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Abstract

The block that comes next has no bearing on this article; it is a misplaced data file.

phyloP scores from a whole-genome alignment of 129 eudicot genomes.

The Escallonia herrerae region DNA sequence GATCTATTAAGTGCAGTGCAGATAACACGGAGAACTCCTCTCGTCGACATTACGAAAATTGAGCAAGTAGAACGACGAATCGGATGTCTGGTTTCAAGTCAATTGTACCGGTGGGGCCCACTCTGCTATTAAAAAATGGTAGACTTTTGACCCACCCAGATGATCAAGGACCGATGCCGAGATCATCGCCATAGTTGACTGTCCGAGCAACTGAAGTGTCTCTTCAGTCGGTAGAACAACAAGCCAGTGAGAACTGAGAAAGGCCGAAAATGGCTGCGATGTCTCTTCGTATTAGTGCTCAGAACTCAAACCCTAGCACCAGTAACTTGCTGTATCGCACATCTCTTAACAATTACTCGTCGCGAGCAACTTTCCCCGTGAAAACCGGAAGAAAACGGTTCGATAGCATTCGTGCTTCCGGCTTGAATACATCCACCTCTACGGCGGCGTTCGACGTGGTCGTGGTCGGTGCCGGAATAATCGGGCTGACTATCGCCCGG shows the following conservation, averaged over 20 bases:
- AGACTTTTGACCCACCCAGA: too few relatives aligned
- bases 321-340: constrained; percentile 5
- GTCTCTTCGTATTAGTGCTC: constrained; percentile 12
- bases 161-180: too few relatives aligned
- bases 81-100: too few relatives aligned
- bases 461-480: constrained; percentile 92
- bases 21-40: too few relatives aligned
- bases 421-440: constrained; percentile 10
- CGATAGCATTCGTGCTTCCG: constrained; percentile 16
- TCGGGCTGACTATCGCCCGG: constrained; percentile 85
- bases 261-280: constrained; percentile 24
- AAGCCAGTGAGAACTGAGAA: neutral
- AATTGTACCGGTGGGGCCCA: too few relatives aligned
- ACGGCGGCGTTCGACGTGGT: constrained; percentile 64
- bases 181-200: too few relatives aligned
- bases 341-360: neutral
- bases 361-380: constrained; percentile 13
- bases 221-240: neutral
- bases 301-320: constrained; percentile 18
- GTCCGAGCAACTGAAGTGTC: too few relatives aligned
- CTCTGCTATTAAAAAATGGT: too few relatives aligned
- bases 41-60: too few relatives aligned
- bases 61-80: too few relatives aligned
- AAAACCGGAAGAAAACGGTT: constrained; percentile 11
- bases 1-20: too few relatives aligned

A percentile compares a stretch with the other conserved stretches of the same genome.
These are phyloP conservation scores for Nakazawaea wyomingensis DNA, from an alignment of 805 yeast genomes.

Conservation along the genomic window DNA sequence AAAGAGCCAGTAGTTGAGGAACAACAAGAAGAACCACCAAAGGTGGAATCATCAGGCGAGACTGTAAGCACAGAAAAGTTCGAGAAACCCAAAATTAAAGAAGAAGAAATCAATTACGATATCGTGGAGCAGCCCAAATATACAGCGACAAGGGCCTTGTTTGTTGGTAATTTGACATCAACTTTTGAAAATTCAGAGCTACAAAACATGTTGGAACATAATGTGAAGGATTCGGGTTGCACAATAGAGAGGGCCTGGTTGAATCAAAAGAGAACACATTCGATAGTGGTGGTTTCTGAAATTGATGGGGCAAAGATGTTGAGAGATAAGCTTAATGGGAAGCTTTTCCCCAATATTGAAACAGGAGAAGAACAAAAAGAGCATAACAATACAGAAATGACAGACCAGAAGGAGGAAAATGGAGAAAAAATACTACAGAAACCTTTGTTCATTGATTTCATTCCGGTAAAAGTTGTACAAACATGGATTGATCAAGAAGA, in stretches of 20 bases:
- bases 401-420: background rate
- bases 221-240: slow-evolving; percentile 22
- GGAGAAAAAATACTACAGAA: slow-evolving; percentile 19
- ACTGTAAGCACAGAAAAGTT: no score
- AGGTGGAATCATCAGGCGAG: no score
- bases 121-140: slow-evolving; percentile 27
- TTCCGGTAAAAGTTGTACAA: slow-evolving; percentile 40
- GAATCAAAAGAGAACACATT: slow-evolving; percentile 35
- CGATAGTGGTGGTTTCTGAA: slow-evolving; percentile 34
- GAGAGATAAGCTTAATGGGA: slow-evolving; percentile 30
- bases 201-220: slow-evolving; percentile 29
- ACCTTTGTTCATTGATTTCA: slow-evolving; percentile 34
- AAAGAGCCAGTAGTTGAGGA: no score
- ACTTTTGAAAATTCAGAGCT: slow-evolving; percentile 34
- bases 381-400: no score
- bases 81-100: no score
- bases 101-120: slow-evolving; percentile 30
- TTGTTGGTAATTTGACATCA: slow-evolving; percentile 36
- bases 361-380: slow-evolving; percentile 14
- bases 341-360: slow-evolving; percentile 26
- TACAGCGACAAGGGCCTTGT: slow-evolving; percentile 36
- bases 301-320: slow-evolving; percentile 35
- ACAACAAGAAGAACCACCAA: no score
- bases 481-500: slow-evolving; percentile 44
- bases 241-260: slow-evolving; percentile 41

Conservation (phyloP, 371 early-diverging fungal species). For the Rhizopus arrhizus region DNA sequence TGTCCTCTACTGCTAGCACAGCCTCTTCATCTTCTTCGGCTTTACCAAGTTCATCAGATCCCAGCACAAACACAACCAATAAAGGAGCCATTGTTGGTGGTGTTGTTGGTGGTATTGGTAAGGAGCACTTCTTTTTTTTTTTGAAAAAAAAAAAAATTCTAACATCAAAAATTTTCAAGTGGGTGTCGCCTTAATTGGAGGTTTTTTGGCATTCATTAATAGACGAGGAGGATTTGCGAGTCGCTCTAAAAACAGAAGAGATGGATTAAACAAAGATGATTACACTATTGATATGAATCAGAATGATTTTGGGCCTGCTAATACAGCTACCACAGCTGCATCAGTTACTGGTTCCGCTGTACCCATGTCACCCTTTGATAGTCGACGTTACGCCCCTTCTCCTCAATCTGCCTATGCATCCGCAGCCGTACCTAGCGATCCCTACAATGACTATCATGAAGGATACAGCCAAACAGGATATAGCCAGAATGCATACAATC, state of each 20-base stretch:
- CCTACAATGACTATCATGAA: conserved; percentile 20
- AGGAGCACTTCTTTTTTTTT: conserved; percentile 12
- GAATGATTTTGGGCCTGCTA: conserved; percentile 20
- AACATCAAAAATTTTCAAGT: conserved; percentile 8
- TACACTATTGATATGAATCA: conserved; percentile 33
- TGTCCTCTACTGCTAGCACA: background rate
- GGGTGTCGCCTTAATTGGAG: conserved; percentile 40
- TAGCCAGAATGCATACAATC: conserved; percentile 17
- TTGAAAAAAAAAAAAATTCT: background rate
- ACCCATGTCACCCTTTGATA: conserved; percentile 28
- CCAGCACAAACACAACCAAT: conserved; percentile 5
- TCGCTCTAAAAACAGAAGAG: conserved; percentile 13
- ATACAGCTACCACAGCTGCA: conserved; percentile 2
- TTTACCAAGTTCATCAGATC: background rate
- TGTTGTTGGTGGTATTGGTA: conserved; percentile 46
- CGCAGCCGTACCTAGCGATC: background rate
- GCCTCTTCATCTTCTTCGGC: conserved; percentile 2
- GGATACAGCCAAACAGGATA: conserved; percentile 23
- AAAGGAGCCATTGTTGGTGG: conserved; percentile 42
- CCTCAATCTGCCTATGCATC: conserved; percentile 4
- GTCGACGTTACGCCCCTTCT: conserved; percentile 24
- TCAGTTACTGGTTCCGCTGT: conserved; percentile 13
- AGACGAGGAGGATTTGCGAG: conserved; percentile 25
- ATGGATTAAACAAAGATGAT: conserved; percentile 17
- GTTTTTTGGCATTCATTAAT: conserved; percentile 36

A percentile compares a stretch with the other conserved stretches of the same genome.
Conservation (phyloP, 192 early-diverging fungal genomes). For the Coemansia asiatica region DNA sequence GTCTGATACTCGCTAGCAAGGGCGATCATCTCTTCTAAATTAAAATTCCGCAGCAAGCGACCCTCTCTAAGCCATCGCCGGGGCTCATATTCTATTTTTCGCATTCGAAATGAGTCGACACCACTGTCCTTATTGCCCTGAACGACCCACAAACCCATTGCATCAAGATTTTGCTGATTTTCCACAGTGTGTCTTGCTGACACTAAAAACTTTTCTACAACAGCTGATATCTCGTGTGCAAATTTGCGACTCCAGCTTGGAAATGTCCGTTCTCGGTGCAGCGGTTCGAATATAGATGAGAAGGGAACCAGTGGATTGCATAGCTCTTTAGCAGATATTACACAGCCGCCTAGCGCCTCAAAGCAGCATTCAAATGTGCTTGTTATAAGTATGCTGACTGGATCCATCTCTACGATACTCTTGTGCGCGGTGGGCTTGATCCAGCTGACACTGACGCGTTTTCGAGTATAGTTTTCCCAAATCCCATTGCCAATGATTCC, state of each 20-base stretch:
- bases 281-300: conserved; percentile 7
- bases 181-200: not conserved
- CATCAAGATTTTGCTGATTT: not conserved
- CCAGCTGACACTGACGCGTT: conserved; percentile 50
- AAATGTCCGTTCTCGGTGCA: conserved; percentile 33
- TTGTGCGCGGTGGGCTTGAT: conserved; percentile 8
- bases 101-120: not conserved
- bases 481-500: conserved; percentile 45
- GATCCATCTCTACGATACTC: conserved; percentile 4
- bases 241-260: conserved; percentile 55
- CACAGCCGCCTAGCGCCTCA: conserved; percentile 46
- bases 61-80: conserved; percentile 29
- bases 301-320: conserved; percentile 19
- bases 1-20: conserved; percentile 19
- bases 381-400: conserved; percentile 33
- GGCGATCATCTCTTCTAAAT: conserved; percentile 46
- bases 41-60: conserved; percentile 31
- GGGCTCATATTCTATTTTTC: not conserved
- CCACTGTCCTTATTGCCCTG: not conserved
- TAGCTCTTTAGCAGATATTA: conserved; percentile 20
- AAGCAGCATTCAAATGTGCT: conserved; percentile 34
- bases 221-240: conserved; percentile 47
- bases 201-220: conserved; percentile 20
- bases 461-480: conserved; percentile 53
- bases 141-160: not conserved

This article aims to examine the findings of a research study into challenges faced by court interpreters in New Zealand. Despite the research being conducted on court interpreters who were based in New Zealand, implications of this article may also be applicable to overseas court interpreter educators and practitioners. The research included an online survey followed by interviews with practicing court interpreters. A total of 30 court interpreters throughout the country participated in the survey, and 11 volunteered to be interviewed. Survey respondents were asked about challenges encountered at work, including legal terminology, terminology in other domains, tag questions, and so on. Based on the survey results, five questions were generated as an outline for semi-structured interviews. The authors report on the lexical and discursive aspects of these challenges established from the online survey and the interviews. It is hoped that the findings of this study can be used to improve court interpreter education and practice, and promote equal access to legal rights for limited English proficient (LEP) individuals residing in not only New Zealand but also other English-speaking countries.

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